The line drawn between the sexes in these respects is sharp and is one of the main factors in the consideration of the family problems. There are, of course, other possibilities of variation along these lines. One other interesting aspect of role differentiation on a basis of sex distinction is that it is so frequently a focus for stress in changing social systems. This usually puts considerable pressure on those patterns which institutionalize a sex differential regardless of objective criteria.

“My aunt could not have been the lone romantic who gave up everything for sex. Women in the old China did not choose” (Kingston, n.d.). This is apt to be peculiarly true when the changes being made are in the direction of industrialization. The institutional basis of industrialized societies must lay peculiar stress on the differentiation of individuals on a universalistic basis.

Economic allocation in kinship structure has been defined above as the distribution of the goods and services making up the income of the units of the structure and of the goods and efforts making up the output of the units of the structure among the various members of the units. Economic activities and interrelations, insofar as their sphere is confined to kinship orientations, are best studied for present purposes as they operate within the family.

There are, of course, all sorts of economic relations defined in the relational approach to kinship, but, changing as this does with every change of ego, description of the relations is confined to descriptions of ego's relations with other specific relatives, and any systematic operations of kinship groups fall from the picture (Stockman 67). To survive physically, the members of these groups must obtain and distribute these requirements. “In the village structure, spirits shimmered among the live creatures, balanced and held in equilibrium by time and land” (Kingston, n.d.).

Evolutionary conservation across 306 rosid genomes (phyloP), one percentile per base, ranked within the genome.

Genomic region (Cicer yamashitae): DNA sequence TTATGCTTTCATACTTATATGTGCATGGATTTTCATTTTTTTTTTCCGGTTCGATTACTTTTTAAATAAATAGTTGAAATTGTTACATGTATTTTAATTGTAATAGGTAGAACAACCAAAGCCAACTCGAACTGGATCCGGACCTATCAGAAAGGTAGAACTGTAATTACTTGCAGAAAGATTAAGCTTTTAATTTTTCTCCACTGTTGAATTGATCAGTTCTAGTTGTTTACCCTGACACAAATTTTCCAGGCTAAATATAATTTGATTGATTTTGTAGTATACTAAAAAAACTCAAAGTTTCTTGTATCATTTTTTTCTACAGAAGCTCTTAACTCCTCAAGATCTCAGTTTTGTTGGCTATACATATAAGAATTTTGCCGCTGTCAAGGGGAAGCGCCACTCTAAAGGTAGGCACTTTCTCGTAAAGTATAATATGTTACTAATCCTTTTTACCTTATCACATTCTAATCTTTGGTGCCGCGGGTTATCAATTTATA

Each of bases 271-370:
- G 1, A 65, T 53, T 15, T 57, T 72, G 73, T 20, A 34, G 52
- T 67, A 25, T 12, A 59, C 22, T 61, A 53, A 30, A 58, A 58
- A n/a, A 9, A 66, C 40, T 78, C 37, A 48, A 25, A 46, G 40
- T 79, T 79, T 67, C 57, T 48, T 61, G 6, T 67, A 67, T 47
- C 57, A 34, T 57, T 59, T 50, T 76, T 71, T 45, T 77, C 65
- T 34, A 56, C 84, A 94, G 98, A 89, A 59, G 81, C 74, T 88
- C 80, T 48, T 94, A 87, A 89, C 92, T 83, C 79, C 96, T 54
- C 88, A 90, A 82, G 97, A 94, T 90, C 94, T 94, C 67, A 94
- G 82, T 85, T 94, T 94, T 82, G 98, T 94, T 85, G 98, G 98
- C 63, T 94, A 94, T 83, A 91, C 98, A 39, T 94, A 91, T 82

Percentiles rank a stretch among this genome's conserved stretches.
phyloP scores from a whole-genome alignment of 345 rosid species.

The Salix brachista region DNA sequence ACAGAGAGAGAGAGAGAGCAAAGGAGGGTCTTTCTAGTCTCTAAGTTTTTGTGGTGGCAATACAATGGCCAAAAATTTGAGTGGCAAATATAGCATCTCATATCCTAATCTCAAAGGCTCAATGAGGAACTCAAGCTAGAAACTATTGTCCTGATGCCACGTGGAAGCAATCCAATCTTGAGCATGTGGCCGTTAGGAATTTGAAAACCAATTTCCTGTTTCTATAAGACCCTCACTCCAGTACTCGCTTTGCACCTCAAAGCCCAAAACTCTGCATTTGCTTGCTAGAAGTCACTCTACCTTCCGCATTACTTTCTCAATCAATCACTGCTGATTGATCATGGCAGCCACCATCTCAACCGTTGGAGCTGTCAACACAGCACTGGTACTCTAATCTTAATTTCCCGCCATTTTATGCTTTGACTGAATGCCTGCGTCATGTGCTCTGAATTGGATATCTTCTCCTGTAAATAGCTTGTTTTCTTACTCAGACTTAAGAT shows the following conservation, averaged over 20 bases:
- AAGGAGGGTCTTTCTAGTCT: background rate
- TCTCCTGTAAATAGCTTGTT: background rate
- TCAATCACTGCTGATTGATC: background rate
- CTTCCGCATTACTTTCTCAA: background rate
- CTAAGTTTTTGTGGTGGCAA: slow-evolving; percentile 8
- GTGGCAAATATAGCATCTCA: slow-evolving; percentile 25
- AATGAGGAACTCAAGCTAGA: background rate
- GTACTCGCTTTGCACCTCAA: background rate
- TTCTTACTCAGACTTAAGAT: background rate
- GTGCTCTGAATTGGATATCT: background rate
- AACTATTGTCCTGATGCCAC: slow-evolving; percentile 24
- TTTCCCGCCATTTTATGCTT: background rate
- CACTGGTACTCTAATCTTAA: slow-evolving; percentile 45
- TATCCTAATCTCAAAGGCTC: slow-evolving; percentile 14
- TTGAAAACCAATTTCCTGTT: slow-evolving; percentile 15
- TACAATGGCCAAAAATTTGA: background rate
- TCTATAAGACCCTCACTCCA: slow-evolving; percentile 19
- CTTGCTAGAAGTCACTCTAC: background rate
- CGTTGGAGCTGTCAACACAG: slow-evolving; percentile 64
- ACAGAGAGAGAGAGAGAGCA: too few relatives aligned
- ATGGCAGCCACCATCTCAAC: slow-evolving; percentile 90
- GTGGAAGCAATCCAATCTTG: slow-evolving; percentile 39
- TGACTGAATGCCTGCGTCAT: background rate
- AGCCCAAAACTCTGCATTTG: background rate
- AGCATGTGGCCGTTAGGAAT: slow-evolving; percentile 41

The story portrays that the members of the familial and family groups must have food, shelter, clothing, and similar necessities if they are to survive physically. “In patriarchal culture, these stories function within what Sandra Lee Bartky has called a "pedagogy of shame" that instructs young girls to learn about the inherent danger and corruption of their bodies” (Griffiths 353). These requirements are not in the nature of free goods as that concept is defined by the economists, and even if they were, the problem of distribution would still arise in the social context to offset the effect of jealousies which might well arise no matter how homogeneous the articles concerned might be intrinsically, and so forth.

The link between the family groups and the larger economic aspects of the society as a whole has an additional importance since the status of the entire family in industrialized societies tends to be largely dependent upon the occupational role of the member or members upon whom the group depends for the bulk of its support. The second question of the directness of the contribution to the family needs has as its limiting case the self-sufficient agricultural family. Here the family might produce all it consumed without reference to exchange for any purpose with individuals or groups outside the family.